I've split the native code generator into architecture specific modules, and chopped the SPARC part into bite-sized chunks. There are still some #ifdefs around for other architectures, but most of the native code generator is compiled, independent of what the target architecture is.
I think I've squashed most of the bugs as well, but I'll have to wait overnight for a complete test run to finish.
Here are some inital nofib results.
The tests compare:
- My 3Ghz Pentium4 Desktop
- My 1.6Ghz Core2 Duo (Merom) MacBook Air
- The 1.4Ghz SPARC T2
Take these results with a fair dose of salt, the libs on the T2 were built with -O2, but on the P4 and Merom I only used -O. I'll have some more comprehensive results in a few days. I'm not sure what's going on with "primetest", I'll have to run it again.
In short, with the current compiler, a Haskell program on a single T2 thread runs about 5x slower than on a P4 desktop. Remember that the T2 is totally set up for parallel processing, and has none of the instruction reordering or multiple issue of the P4. If we scale for the clock rate difference between the P4 and T2, then a T2 thread runs about 2.3 times slower than a P4 thread, clock for clock. On the other hand, 16 threads (2 per core) can be active at once on the T2.
Anyway, in regards to single thread performance on the T2, I think we're losing out big-time due to our total lack of instruction reordering.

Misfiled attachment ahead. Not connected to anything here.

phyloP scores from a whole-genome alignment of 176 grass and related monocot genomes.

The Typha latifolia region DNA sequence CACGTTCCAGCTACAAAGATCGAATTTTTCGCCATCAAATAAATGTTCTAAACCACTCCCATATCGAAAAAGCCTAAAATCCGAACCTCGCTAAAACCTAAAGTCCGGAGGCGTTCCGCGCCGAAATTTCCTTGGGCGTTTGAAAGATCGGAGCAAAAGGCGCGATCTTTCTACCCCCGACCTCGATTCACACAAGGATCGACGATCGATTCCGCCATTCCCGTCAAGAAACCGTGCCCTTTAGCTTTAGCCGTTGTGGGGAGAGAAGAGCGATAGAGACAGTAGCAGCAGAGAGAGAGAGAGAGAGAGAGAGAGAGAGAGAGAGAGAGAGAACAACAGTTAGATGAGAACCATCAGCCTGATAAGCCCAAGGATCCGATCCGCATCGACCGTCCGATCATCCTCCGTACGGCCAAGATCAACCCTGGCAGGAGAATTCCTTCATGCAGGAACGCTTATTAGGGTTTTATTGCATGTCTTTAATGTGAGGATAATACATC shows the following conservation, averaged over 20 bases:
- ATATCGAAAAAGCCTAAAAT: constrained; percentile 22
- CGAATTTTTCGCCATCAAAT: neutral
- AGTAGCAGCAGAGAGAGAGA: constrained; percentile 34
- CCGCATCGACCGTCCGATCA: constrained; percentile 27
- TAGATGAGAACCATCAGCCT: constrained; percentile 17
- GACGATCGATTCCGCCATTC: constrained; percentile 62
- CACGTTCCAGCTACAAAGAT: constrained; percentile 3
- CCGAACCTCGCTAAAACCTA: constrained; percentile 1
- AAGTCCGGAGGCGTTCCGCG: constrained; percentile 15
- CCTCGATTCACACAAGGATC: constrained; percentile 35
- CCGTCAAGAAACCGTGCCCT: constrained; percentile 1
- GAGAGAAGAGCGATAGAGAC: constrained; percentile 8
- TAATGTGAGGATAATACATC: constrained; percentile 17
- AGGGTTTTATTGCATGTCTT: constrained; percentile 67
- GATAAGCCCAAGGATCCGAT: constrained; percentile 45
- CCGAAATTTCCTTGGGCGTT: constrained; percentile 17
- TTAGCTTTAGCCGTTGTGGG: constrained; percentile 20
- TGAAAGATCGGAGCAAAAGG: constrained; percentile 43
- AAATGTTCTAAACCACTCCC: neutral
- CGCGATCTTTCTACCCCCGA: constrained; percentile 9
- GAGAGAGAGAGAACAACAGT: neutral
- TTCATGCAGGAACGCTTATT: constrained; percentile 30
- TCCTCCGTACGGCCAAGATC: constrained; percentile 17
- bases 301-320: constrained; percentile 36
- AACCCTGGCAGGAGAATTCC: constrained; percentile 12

Here is a piece of code from the nqueens test from nofib.
add %i3,16,%i3 <- dep
cmp %i3,%i4 <-
sethi %hi(stg_upd_frame_info),%g1 <- dep
or %g1,%lo(stg_upd_frame_info),%g1 <-
st %g1,[%i0-8] <-
sethi %hi(sDJ_info),%g1 <- dep
or %g1,%lo(sDJ_info),%g1 <-
st %g1,[%i3-12] <-
ld [%l1+12],%g1 <- copy
st %g1,[%i3-4] <-
ld [%l1+16],%g1 <- copy
st %g1,[%i3] <-
ld [%l1+8],%g1 <- copy
st %g1,[%i0-12] <-
sethi %hi(base_GHCziNum_zdf6_closure),%l2 <- dep
or %l2,%lo(base_GHCziNum_zdf6_closure),%l2 <-
sethi %hi(sDK_info),%g1 <- dep
or %g1,%lo(sDK_info),%g1 <-
A typical GHC compiled Haskell program spends most of its time copying data around memory. Such is the price of lazy evaluation, which we all know and love. The copies create a huge amount of memory traffic, and associated cache miss stalls. In addition, many of the instructions are directly dependent on the one just above them, which creates data hazard stalls.
At least for the T2, I expect that doing some basic instruction reordering will be a big win, so I'll try that first. Maybe some prefetching also, considering that we're moving so much data around memory.